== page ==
Alternatives

Alternative investing, which includes assets like private equity, real estate, and hedge funds, is becoming more accessible beyond just the ultra-wealthy and institutions. These investments can enhance portfolio diversification and potentially mitigate risk due to their low correlation with public markets. 

 

Utilizing self-directed IRAs for alternative investments offers the added benefit of tax-free growth. The popularity of alternative assets is rising, with private market assets growing significantly and individual investors currently holding a small percentage of these assets. 

 

Diversifying with alternatives can help manage market risk, especially during volatile times. New investment platforms are making it easier to access alternative investments, allowing for a more customized and balanced portfolio approach.

 

Over the past twenty years, alternative investment strategies like hedge funds, private equity, and real estate have grown in popularity among investors seeking diversification and steady returns. This trend was initially driven by the low-yield environment post-2009 financial crisis, making alternatives attractive due to their higher yields and low correlation with public markets.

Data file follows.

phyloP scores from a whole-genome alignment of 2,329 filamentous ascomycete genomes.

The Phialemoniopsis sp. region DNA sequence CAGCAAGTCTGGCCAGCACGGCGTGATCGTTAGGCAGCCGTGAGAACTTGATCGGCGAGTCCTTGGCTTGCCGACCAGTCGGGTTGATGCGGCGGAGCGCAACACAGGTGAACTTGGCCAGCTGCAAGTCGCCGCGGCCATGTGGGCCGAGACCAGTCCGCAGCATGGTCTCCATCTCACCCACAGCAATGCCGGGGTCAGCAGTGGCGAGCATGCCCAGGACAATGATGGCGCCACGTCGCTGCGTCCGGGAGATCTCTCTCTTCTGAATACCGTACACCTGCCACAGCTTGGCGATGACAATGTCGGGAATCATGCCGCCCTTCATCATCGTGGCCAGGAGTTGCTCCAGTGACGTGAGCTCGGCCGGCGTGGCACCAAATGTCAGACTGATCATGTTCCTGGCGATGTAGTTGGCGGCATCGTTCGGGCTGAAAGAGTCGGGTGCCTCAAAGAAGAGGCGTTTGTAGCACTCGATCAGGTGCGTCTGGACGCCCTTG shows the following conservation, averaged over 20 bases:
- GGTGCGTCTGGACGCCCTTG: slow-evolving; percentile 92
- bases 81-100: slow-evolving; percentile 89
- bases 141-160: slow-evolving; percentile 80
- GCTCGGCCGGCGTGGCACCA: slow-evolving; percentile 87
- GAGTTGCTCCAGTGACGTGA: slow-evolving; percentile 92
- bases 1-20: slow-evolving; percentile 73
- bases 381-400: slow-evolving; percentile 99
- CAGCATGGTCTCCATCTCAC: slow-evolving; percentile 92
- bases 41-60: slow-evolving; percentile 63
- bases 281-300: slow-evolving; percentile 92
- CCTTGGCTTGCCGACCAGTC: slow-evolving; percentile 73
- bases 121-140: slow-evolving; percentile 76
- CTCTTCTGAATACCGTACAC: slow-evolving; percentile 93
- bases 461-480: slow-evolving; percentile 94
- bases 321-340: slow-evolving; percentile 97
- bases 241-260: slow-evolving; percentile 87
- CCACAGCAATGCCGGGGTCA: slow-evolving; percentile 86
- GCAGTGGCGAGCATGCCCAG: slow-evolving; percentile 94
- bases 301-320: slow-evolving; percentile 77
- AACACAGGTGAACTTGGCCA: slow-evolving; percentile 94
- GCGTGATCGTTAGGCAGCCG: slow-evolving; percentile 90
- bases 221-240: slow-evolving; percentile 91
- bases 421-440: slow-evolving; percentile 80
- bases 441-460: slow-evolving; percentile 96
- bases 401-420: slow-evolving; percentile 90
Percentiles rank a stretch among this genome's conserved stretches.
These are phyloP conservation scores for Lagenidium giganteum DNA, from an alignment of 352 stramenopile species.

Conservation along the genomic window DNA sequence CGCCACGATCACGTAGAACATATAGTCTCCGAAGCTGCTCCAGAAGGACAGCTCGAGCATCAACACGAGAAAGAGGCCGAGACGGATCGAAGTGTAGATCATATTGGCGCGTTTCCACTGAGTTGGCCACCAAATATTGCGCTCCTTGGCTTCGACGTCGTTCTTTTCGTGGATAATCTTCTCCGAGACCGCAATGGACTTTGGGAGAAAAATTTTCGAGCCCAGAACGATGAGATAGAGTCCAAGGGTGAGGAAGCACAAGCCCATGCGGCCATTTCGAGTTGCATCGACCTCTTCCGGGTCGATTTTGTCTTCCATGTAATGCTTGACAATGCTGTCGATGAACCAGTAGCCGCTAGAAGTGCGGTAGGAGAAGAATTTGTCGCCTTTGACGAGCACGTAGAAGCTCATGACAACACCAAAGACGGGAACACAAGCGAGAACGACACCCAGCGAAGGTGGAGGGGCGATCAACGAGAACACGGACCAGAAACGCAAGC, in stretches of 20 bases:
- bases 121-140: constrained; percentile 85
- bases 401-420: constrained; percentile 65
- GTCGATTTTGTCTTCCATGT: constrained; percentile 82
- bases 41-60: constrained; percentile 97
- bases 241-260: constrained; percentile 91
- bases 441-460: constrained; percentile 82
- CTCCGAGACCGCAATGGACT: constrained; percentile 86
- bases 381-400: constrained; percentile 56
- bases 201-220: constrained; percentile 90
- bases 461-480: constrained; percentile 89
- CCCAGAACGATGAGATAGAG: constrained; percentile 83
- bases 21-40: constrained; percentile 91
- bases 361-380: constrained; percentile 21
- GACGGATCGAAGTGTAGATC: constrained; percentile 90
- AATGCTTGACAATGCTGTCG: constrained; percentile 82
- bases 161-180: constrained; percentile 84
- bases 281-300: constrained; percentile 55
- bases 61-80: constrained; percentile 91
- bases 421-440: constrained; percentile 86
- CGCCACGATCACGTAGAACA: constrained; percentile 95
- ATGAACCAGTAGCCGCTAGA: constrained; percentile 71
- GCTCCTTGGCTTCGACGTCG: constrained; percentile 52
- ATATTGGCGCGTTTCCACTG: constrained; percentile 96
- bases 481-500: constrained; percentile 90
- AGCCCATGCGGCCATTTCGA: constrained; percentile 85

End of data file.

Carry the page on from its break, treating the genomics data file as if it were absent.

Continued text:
However, the landscape shifted post-2021 with rising inflation and interest rates, as well as increased geopolitical tensions, challenging traditional investment approaches. Hedge funds have gained renewed relevance, offering uncorrelated returns amid market volatility. 

 

Similarly, private credit has thrived, benefiting from the retreat of large banks from direct lending and providing attractive yields and diversification. Despite rising interest rates, alternatives with lock-up periods continue to outperform public markets, supporting a balanced, blended investment strategy for consistent returns.


Finsum: Remember the real advantage to alts is their uncorrelated returns and more specifically uncorrelated volatility to traditional markets.

The term beta represents an investment’s volatility relative to the overall market and is a concept that experienced investors understand well. Beta measures the sensitivity of an investment to overall market movements and is a measure of systematic risk, with the market typically represented by a broad index like the S&P 500. 

 

High beta stocks exhibit more volatility and are typically growth stocks, while low beta stocks are less volatile and often include value stocks in defensive sectors. But this approach should be used when thinking about alternatives because they are being used to balance a portfolio.

 

Beta can change over time due to economic conditions and changes in a company's operations or industry. When assessing alternative investments, combining beta with correlation provides insight into an investment's potential role in a portfolio, enhancing diversification and risk management.


Finsum: You don’t need complicated financial models to assess beta, and integrating this historical return factor could greatly improve portfolio performance. 

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